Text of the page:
You can watch the full opera here: Tokaido Road
A short film about the making of Tokaido Road: The Tokaido Road Journey

 

“Tokaido Road is an existential journey in speech, song, mime and dance…LeFanu’s sensitive use of the combined western and Japanese sound palette of the Okeanos ensemble…is meticulously thought through, with spare instrumental lines exquisitely woven with the voices. Every word is audible, every movement is eloquent, and Kimie Nakano’s design remains long in the mind’s eye.”

Hilary Finch  | ★★★★ The Times

UK Tour

  • Cheltenham Music Festival – 6th July 2014
  • Lake District Summer Festival – 6th August 2014
  • British Museum – 1st October 2014
  • Milton Court Theatre – 25th February 2015
  • Gulbenkian Theatre – 23rd May 2015
  • Alwinton Festival – 27th June 2015
  • Jack Lyons Concert Hall – 28th October 2015
  • EuroClassical Festival (Tokaido Road streamed across Europe) – 1st March 2016
“Tokaido Road was a true collaboration of several talents and a particular triumph for Nicola LeFanu, whose wisdom and experience illuminated this, her ninth score for the stage.”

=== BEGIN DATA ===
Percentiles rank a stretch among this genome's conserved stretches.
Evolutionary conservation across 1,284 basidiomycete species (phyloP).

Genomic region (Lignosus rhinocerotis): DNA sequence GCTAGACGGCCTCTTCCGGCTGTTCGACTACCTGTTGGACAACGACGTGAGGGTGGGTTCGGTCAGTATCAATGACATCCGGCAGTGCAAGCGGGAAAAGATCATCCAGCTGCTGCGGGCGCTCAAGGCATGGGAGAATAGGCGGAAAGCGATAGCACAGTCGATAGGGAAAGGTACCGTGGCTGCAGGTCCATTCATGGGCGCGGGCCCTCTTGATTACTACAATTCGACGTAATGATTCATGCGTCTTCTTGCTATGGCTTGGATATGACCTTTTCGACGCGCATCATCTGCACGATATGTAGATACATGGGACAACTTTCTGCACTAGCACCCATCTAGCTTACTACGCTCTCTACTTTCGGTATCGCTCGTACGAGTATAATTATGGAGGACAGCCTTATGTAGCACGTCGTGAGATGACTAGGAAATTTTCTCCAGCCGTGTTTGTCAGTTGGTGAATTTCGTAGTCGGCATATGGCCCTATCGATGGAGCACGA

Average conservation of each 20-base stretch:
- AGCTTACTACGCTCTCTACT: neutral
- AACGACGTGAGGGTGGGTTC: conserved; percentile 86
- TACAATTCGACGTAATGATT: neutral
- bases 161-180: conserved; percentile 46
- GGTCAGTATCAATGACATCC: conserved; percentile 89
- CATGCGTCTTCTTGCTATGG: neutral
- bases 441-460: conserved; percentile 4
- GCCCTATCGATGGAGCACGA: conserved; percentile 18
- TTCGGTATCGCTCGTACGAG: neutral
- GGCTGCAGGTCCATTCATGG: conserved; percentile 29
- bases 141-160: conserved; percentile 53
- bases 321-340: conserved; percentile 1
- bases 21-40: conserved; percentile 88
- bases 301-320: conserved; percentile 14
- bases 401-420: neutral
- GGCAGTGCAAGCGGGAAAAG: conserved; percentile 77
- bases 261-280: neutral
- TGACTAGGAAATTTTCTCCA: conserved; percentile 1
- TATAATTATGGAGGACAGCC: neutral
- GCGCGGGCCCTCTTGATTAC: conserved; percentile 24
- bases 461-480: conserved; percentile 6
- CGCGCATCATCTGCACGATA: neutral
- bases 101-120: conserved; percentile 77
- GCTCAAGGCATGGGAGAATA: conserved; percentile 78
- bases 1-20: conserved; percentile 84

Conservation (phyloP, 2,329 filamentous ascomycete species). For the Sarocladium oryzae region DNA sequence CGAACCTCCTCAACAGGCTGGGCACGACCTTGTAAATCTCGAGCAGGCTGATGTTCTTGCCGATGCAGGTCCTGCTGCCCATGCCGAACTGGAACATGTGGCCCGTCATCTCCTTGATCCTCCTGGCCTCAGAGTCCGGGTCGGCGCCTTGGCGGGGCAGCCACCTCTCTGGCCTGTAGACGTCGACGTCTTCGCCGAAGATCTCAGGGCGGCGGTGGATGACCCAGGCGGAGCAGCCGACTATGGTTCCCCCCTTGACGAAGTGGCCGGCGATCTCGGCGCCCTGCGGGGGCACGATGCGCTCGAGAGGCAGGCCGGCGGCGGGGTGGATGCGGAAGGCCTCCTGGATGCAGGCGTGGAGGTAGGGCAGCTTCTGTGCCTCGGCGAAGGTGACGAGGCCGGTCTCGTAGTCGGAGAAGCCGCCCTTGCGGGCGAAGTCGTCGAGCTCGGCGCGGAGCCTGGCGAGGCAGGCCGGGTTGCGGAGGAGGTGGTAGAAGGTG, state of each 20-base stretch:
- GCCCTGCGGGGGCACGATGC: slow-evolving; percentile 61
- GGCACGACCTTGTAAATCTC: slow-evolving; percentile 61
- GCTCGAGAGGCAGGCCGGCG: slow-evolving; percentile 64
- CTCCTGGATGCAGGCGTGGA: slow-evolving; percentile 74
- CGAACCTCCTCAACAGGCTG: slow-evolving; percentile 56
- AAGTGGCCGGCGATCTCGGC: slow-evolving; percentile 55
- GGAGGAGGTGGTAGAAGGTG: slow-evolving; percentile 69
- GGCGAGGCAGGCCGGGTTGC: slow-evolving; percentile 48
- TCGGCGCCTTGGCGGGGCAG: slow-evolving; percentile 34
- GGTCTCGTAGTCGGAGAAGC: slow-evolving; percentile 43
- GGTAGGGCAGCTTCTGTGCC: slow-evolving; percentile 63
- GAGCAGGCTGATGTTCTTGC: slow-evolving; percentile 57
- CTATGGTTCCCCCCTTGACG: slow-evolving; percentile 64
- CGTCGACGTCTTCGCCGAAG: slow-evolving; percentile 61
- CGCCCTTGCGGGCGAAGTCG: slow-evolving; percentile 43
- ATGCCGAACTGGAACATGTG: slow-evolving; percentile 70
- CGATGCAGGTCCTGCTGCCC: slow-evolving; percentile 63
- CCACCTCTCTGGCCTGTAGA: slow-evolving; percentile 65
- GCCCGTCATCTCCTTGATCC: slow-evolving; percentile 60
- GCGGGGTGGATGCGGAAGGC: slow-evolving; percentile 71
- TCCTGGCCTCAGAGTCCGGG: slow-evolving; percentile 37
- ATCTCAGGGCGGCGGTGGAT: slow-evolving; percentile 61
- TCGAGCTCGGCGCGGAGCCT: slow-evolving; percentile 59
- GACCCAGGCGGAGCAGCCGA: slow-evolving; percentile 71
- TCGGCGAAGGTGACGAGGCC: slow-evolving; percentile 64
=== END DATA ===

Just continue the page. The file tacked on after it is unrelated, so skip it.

Paul Conway  | Musical Opinion

“It’s not often one experiences a piece on this scale that’s so emphatically intimate throughout. Everything about the work, from its soundworld to its modus operandi, takes some getting used to, but the combined effect is of a delicate & rather beautiful honesty. One of the closing scenes, where the character of Mariko sang to her baby while the koto made soft sounds akin to a western harp, was just one of many such exquisite moments. It may all be in the mind of an old man from a far-off land, but the stuff of memories at the heart of Tokaido Road is something to which we can all very intimately relate.”

5against4

“There is always a danger of drifting into a mood of nostalgia for the good old days, but Tokaido Road avoids portraying an idealistic version of Old Japan.…Tokaido Road deals with a world very unlike our own, this original and unusual work speaks with an honesty and clarity which I found profoundly moving”

Roger Jones | Seen & Heard

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